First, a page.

Growers cannot bring migrant workers; post-harvest operations for the next season hit as resident workers cannot handle the large cultivated area
•Growers who hoped of seeing curbs lifted, cannot bring migrant workers with the lockdown extended till July 5
The labour shortage in Kodagu’s coffee plantations is expected to aggravate with the continuation of ban on transporting workers from other districts and neighbouring States due to extension of lockdown in the district till July 5.
The labour contractors used to bring workers from districts in North and Hyderabad Karnataka, and parts of Mysuru besides Kerala and Tamil Nadu for readying the estates for the next season before monsoon.
In view of curbs on inter-district and inter-state transport, workers could not be brought to Kodagu, delaying timely operations. The worried growers were hoping that the curbs would be lifted on June 21. However, the lockdown has been extended till July 5 in the hill district based on the positivity rate.
The growers claimed they were running behind schedule by over a month due to labour shortage. Now, with extension of curbs on migrant workers, the post-harvest activities in estates may see further delay.
Bose Mandanna, former vice-chairman, Coffee Board, and a leading planter in Suntikoppa, said the next coffee season is considered gone in case of a delay or the well-timed post-harvest operations before the monsoon were missed because of labour shortage. The scarcity may result in drop in production because of delay in interventions such as application of fertilizers.
With the exit of migrant workers over the pandemic, many estates were working with minimal labour that also affected the harvest. Workers from Tamil Nadu had left Kodagu for the Assembly elections and were yet to return.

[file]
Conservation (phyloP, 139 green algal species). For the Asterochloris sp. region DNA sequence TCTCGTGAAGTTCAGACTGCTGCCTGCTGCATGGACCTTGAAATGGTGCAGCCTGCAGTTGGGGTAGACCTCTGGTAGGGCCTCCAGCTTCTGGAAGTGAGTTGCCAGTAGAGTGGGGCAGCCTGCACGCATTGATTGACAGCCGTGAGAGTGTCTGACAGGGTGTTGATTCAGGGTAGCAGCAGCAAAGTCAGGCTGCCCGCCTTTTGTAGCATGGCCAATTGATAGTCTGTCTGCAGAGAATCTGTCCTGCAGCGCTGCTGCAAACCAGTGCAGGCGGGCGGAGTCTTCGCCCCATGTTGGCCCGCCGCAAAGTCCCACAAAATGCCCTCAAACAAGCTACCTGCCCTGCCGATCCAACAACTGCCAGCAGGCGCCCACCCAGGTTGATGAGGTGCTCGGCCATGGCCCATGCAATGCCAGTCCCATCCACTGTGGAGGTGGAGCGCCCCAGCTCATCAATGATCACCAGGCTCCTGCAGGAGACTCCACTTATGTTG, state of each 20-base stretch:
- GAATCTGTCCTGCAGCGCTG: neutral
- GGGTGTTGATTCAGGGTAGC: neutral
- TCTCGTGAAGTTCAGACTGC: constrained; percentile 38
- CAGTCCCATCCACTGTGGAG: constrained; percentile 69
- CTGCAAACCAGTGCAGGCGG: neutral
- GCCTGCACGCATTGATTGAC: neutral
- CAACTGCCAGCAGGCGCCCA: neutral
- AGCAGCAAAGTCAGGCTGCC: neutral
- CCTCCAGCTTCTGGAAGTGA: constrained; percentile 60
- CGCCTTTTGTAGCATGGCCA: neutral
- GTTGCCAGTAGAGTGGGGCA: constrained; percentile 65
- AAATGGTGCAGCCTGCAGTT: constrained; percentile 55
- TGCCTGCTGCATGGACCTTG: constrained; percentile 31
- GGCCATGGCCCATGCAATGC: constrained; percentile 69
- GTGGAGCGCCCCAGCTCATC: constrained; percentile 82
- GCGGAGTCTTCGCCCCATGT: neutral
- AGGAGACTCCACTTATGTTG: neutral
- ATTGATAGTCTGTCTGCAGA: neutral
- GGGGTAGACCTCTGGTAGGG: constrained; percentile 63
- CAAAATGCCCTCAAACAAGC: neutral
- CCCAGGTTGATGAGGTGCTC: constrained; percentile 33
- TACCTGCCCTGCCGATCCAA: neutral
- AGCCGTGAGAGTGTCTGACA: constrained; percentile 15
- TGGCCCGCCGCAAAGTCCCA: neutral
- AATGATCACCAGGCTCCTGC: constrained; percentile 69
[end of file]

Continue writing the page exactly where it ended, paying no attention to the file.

It is believed that resident workers cannot manage the outsized cultivated area in the absence of migrant workers, who constituted nearly 50 per cent of the labour force.
“Making use of locally available workers, the activities are being carried out. But, the work has slowed down. The works are time bound and affect the season if we miss out. We should have finished work by June but are now one month behind schedule,” says M.C. Kariappa, Past President, Codagu Planters’ Association.
Another big worry for growers is “kole roga” affecting Arabica plants following delay in spraying of insecticides due to dearth of labour. “This will result in a berry drop that was also noticed last year too.”
Coffee is grown in over 1.05 lakh hectares in Kodagu. The industry has been in distress since the last few years as floods and landslides damaged crops and estates, besides affecting the overall productivity. The woes of planters have not stopped yet.
“When MSMEs can get loans at 4 per cent, why not the coffee growers for whom loans come at 11 or 12 per cent,” argued Mr Cariappa, an executive committee member of Karnataka Planters’ Association (KPA), who lamented the delay in restructuring growers’ past loans.
Various coffee growers’ associations have pledged support to the district administration for making Kodagu COVID-19 free by deciding against bringing migrant workers until June 21.
The support of large plantations and companies operating in the district has been sought by the authorities in the fight against the pandemic.
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